Saving Salmon

The Path Forward for Salmon Recovery.

Fighting for an Abundant Future

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Miles Johnson
Miles Johnson. (Photo by Modoc Stories.)

Salmon are iconic, but these fish are far more than a symbol. The Columbia supports important subsistence, commercial, and recreational salmon fisheries. For many people, the Columbia’s salmon provide paychecks, meals, a connection to place and family, and a way to mark the changing seasons. Columbia River salmon are also food for critically endangered Southern Resident  orcas and other wildlife.

Preventing extinction of Columbia River salmon is necessary but insufficient. It is not enough for salmon to persist in small numbers, in isolated places—living museums, so to speak. Our vision is a return to healthy, abundant, harvestable runs of salmon throughout the Columbia River and its many tributaries. Basin-wide abundance will ensure that salmon continue to play their critical role in Northwest ecosystems and that salmon cultures flourish for generations to come.

Given the threats to salmon, abundance may seem unrealistic. But salmon recovery on a large scale is possible. Conservation practices have led to remarkable increases in salmon in parts of the Columbia Basin like the Hanford Reach and the Okanogan River. With this in mind, Columbia Riverkeeper’s Saving Salmon program continues to take aim at big goals.

Progress and Accomplishments in 2023

This year, we helped build national momentum toward Snake River dam removal. Columbia Riverkeeper called attention to another massive fish kill caused by hot water and dams—80 percent of endangered Snake River sockeye salmon died in 2023 as they migrated through eight dams on the Columbia and Lower Snake. Following this tragedy, we sent legal notice of our intent to file a new Endangered Species Act case against the Army Corps of Engineers to require action to keep the Lower Snake River cool enough for salmon. We also submitted thousands of comments—from members like you—to the Biden Administration asking for Snake River dam removal to restore abundant salmon and honor Tribal rights.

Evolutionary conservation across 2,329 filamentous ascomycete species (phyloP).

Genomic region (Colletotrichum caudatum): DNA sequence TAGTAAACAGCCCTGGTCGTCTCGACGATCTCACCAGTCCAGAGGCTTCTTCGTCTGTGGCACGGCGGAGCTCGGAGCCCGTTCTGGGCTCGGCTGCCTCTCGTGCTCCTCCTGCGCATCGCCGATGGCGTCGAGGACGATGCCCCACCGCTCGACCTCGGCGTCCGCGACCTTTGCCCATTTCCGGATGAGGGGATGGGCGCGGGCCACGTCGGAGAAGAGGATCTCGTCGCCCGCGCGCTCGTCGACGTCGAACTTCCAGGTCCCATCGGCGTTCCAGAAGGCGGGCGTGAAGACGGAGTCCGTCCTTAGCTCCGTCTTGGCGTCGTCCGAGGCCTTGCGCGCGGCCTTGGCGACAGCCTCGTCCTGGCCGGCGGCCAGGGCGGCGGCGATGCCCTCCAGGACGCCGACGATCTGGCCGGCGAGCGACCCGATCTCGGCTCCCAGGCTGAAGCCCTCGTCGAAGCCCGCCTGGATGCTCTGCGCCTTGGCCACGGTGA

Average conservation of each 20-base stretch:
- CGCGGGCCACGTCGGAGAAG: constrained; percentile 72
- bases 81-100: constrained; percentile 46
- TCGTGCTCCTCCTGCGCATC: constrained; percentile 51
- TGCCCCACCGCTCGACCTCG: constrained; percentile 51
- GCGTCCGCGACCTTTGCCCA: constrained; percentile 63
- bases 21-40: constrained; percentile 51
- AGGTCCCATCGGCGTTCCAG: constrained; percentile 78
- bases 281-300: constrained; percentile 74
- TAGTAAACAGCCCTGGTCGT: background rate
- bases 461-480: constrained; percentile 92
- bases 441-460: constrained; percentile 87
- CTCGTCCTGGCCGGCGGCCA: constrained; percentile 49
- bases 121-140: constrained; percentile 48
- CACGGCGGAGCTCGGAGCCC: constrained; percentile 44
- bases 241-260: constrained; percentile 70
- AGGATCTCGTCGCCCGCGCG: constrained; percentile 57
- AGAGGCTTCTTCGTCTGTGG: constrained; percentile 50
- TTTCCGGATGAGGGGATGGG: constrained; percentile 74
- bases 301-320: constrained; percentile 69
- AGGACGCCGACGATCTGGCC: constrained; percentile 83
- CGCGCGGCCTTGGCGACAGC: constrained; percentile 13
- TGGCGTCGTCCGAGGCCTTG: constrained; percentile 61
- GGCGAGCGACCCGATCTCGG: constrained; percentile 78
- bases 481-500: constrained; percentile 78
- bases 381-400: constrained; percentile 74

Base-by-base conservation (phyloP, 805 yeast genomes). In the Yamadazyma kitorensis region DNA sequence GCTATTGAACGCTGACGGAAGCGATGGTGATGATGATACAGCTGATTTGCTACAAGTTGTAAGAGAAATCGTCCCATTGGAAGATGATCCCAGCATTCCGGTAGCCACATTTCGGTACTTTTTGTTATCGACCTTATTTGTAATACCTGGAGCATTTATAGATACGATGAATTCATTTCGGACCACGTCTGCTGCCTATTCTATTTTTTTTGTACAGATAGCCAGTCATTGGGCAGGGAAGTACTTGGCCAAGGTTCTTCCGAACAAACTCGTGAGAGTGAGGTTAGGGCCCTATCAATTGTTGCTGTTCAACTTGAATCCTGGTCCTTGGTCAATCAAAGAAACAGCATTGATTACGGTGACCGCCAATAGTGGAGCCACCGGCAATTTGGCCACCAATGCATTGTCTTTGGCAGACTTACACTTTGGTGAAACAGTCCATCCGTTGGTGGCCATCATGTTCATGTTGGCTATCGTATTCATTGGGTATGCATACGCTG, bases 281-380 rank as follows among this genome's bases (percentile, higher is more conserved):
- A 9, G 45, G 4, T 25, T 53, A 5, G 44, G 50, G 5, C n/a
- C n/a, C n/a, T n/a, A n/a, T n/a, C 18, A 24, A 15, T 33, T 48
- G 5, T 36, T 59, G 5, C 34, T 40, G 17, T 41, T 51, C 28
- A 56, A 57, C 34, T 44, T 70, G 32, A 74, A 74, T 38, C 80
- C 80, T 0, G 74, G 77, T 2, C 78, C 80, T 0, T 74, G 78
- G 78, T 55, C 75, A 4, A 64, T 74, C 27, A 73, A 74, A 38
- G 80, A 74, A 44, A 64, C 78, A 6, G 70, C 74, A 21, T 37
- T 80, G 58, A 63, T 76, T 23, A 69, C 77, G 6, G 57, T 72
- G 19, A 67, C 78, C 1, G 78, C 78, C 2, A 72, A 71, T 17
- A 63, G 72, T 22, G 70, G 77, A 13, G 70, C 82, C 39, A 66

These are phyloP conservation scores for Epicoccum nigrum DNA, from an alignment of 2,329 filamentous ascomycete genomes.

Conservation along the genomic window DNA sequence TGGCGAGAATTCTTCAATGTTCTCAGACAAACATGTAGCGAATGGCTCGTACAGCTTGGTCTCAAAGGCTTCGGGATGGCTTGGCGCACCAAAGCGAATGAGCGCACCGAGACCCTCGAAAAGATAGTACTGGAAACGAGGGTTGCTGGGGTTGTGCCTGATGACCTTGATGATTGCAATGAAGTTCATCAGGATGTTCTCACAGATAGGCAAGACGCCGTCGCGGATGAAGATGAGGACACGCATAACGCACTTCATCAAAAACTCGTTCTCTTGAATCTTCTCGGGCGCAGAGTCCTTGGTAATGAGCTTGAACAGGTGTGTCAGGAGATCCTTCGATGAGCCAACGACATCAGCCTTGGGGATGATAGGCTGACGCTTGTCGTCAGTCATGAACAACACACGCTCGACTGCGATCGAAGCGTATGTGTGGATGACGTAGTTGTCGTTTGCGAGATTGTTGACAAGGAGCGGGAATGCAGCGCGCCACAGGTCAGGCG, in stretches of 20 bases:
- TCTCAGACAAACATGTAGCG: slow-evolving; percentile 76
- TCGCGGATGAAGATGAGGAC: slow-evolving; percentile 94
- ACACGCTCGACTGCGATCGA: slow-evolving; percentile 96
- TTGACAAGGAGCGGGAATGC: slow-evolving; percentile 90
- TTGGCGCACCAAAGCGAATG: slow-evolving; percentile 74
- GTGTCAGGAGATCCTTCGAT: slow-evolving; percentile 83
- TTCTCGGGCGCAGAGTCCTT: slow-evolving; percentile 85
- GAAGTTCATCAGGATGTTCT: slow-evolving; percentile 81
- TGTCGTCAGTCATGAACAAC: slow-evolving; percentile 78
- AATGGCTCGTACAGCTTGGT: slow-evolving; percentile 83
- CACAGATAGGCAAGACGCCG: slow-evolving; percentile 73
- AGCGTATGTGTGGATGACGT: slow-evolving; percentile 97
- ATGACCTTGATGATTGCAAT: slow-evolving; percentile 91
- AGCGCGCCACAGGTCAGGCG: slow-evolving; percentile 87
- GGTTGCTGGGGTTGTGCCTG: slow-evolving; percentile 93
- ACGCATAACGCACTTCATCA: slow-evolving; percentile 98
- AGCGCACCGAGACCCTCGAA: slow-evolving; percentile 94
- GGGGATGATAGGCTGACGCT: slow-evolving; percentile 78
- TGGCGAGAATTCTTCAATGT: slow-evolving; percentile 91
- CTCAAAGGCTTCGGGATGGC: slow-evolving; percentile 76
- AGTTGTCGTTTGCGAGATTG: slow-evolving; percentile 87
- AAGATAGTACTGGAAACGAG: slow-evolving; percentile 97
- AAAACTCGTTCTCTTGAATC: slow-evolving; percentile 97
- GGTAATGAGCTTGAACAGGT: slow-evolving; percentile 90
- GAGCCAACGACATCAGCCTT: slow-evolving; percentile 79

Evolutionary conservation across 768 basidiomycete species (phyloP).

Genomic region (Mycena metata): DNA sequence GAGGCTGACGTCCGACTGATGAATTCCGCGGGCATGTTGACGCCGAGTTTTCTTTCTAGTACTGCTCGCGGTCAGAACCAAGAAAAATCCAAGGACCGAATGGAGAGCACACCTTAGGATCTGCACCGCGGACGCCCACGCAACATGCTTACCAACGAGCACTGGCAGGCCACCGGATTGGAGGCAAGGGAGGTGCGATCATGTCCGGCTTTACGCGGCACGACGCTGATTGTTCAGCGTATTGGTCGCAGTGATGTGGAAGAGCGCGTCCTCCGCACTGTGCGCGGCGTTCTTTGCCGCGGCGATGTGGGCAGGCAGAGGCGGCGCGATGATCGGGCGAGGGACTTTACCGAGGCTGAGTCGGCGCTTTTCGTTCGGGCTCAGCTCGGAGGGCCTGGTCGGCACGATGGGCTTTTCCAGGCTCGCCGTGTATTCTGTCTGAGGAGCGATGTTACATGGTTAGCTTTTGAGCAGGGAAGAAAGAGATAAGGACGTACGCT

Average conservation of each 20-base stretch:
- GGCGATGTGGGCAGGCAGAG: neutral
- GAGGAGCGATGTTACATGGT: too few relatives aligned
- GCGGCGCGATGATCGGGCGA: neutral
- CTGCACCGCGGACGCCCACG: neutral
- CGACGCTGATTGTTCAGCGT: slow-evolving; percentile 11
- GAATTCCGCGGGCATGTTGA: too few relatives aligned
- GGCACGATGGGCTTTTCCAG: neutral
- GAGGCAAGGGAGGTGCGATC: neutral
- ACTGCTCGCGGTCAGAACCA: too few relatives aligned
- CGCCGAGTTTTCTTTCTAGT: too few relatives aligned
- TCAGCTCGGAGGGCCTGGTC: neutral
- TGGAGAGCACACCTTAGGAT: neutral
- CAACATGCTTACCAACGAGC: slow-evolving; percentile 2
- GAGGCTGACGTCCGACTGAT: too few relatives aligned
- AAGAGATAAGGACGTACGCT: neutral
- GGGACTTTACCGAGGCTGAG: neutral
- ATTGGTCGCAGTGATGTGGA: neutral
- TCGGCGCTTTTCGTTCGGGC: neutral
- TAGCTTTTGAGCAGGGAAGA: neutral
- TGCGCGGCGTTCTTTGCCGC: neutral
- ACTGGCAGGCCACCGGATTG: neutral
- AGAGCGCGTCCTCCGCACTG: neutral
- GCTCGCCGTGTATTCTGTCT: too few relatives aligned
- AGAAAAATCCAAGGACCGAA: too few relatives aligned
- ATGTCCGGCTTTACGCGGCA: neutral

The Biden Administration is listening! This September, the White House called for “a sustained national effort to restore healthy and abundant native fish populations in the [Columbia] Basin,” and directed all federal agencies to use their authorities to support this goal. We still have a long and uncertain path ahead, but we are gaining momentum.
Elsewhere in the Basin, Columbia Riverkeeper is supporting efforts by the Cowlitz Tribe and Yakama Nation to restore salmon migration throughout the Lewis River. This fall, PacifiCorp agreed to a new schedule to install fish passage at two of its dams on the Lewis. PacifiCorp broke a previous promise to retrofit its dams to include fish passage, so Columbia Riverkeeper will continue to hold PacifiCorp accountable for its promises to Tribes and the public.
Columbia Riverkeeper also worked with the Nez Perce Tribe, the Confederated Tribes of the Umatilla Indian Reservation, and many conservation groups to oppose weakening Oregon’s laws protecting migratory fish. Now we are challenging the rule changes in court in order to restore protections for salmon and steelhead.

The Path Forward In solidarity with Tribal Nations, and in partnership with river communities, Columbia Riverkeeper will keep fighting for salmon in 2024 and beyond. The challeng- es we face are substantial. But we are building momentum toward actions—like Lower Snake River dam removal—that would ensure a future for salmon, orcas, and salmon cultures.


Your Impact in 2023


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